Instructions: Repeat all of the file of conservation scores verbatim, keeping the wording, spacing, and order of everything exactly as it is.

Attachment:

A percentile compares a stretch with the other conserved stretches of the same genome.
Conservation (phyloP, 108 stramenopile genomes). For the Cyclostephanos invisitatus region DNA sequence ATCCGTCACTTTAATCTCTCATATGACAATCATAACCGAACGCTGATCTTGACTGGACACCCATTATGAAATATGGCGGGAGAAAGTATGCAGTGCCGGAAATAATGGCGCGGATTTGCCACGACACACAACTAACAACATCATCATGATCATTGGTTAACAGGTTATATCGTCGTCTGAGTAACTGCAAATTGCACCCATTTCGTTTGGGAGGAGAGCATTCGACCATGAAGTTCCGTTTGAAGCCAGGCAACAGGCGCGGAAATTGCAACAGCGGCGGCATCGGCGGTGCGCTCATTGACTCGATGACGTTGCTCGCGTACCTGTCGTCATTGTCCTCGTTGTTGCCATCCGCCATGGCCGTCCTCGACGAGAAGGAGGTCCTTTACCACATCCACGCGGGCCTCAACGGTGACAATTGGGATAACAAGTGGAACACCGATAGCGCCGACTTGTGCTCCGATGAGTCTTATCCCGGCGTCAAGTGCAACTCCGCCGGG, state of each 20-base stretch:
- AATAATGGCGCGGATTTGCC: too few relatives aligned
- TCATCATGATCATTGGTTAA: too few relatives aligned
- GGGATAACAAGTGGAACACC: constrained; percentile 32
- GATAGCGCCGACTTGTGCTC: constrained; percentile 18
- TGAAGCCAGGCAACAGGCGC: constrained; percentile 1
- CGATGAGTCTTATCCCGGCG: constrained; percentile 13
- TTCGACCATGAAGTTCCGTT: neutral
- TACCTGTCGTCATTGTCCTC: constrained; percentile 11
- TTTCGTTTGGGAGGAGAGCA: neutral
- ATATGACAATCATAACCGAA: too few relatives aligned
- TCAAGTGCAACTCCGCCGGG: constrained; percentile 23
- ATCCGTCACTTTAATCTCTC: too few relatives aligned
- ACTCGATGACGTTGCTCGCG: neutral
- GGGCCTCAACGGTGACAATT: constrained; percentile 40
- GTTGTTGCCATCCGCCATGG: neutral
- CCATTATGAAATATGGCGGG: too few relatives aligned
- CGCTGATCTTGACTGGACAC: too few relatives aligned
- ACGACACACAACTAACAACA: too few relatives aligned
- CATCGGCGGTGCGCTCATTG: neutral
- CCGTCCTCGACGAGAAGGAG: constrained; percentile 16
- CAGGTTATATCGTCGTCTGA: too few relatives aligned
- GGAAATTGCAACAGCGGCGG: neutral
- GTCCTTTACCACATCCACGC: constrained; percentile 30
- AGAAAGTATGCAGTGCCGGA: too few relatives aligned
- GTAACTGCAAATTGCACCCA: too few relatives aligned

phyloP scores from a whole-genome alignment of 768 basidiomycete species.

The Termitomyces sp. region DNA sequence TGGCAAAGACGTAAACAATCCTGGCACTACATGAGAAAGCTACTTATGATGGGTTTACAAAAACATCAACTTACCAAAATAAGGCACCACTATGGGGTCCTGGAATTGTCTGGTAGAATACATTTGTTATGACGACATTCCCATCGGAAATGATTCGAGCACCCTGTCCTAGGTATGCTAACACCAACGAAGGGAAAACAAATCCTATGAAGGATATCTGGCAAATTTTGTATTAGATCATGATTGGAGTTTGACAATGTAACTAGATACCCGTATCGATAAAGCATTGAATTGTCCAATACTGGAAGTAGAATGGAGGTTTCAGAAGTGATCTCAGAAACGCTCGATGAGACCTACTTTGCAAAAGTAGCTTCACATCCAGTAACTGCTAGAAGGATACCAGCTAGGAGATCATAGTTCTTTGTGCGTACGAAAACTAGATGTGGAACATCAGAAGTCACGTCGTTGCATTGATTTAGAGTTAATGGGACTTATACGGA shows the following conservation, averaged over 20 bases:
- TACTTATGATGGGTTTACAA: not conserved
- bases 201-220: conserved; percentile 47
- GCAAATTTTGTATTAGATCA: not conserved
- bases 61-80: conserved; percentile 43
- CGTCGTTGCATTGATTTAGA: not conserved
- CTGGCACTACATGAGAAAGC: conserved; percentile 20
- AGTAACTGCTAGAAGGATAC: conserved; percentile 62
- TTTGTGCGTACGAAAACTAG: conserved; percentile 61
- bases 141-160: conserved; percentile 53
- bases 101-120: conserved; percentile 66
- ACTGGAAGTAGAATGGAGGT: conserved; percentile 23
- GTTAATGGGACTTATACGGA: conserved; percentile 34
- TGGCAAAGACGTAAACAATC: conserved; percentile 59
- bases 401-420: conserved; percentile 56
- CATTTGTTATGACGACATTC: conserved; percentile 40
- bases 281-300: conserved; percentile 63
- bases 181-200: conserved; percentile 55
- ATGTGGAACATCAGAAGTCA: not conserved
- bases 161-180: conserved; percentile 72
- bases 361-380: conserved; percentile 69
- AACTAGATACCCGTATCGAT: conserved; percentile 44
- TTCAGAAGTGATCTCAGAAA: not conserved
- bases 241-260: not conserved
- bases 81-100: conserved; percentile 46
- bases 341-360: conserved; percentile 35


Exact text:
A percentile compares a stretch with the other conserved stretches of the same genome.
Conservation (phyloP, 108 stramenopile genomes). For the Cyclostephanos invisitatus region DNA sequence ATCCGTCACTTTAATCTCTCATATGACAATCATAACCGAACGCTGATCTTGACTGGACACCCATTATGAAATATGGCGGGAGAAAGTATGCAGTGCCGGAAATAATGGCGCGGATTTGCCACGACACACAACTAACAACATCATCATGATCATTGGTTAACAGGTTATATCGTCGTCTGAGTAACTGCAAATTGCACCCATTTCGTTTGGGAGGAGAGCATTCGACCATGAAGTTCCGTTTGAAGCCAGGCAACAGGCGCGGAAATTGCAACAGCGGCGGCATCGGCGGTGCGCTCATTGACTCGATGACGTTGCTCGCGTACCTGTCGTCATTGTCCTCGTTGTTGCCATCCGCCATGGCCGTCCTCGACGAGAAGGAGGTCCTTTACCACATCCACGCGGGCCTCAACGGTGACAATTGGGATAACAAGTGGAACACCGATAGCGCCGACTTGTGCTCCGATGAGTCTTATCCCGGCGTCAAGTGCAACTCCGCCGGG, state of each 20-base stretch:
- AATAATGGCGCGGATTTGCC: too few relatives aligned
- TCATCATGATCATTGGTTAA: too few relatives aligned
- GGGATAACAAGTGGAACACC: constrained; percentile 32
- GATAGCGCCGACTTGTGCTC: constrained; percentile 18
- TGAAGCCAGGCAACAGGCGC: constrained; percentile 1
- CGATGAGTCTTATCCCGGCG: constrained; percentile 13
- TTCGACCATGAAGTTCCGTT: neutral
- TACCTGTCGTCATTGTCCTC: constrained; percentile 11
- TTTCGTTTGGGAGGAGAGCA: neutral
- ATATGACAATCATAACCGAA: too few relatives aligned
- TCAAGTGCAACTCCGCCGGG: constrained; percentile 23
- ATCCGTCACTTTAATCTCTC: too few relatives aligned
- ACTCGATGACGTTGCTCGCG: neutral
- GGGCCTCAACGGTGACAATT: constrained; percentile 40
- GTTGTTGCCATCCGCCATGG: neutral
- CCATTATGAAATATGGCGGG: too few relatives aligned
- CGCTGATCTTGACTGGACAC: too few relatives aligned
- ACGACACACAACTAACAACA: too few relatives aligned
- CATCGGCGGTGCGCTCATTG: neutral
- CCGTCCTCGACGAGAAGGAG: constrained; percentile 16
- CAGGTTATATCGTCGTCTGA: too few relatives aligned
- GGAAATTGCAACAGCGGCGG: neutral
- GTCCTTTACCACATCCACGC: constrained; percentile 30
- AGAAAGTATGCAGTGCCGGA: too few relatives aligned
- GTAACTGCAAATTGCACCCA: too few relatives aligned

phyloP scores from a whole-genome alignment of 768 basidiomycete species.

The Termitomyces sp. region DNA sequence TGGCAAAGACGTAAACAATCCTGGCACTACATGAGAAAGCTACTTATGATGGGTTTACAAAAACATCAACTTACCAAAATAAGGCACCACTATGGGGTCCTGGAATTGTCTGGTAGAATACATTTGTTATGACGACATTCCCATCGGAAATGATTCGAGCACCCTGTCCTAGGTATGCTAACACCAACGAAGGGAAAACAAATCCTATGAAGGATATCTGGCAAATTTTGTATTAGATCATGATTGGAGTTTGACAATGTAACTAGATACCCGTATCGATAAAGCATTGAATTGTCCAATACTGGAAGTAGAATGGAGGTTTCAGAAGTGATCTCAGAAACGCTCGATGAGACCTACTTTGCAAAAGTAGCTTCACATCCAGTAACTGCTAGAAGGATACCAGCTAGGAGATCATAGTTCTTTGTGCGTACGAAAACTAGATGTGGAACATCAGAAGTCACGTCGTTGCATTGATTTAGAGTTAATGGGACTTATACGGA shows the following conservation, averaged over 20 bases:
- TACTTATGATGGGTTTACAA: not conserved
- bases 201-220: conserved; percentile 47
- GCAAATTTTGTATTAGATCA: not conserved
- bases 61-80: conserved; percentile 43
- CGTCGTTGCATTGATTTAGA: not conserved
- CTGGCACTACATGAGAAAGC: conserved; percentile 20
- AGTAACTGCTAGAAGGATAC: conserved; percentile 62
- TTTGTGCGTACGAAAACTAG: conserved; percentile 61
- bases 141-160: conserved; percentile 53
- bases 101-120: conserved; percentile 66
- ACTGGAAGTAGAATGGAGGT: conserved; percentile 23
- GTTAATGGGACTTATACGGA: conserved; percentile 34
- TGGCAAAGACGTAAACAATC: conserved; percentile 59
- bases 401-420: conserved; percentile 56
- CATTTGTTATGACGACATTC: conserved; percentile 40
- bases 281-300: conserved; percentile 63
- bases 181-200: conserved; percentile 55
- ATGTGGAACATCAGAAGTCA: not conserved
- bases 161-180: conserved; percentile 72
- bases 361-380: conserved; percentile 69
- AACTAGATACCCGTATCGAT: conserved; percentile 44
- TTCAGAAGTGATCTCAGAAA: not conserved
- bases 241-260: not conserved
- bases 81-100: conserved; percentile 46
- bases 341-360: conserved; percentile 35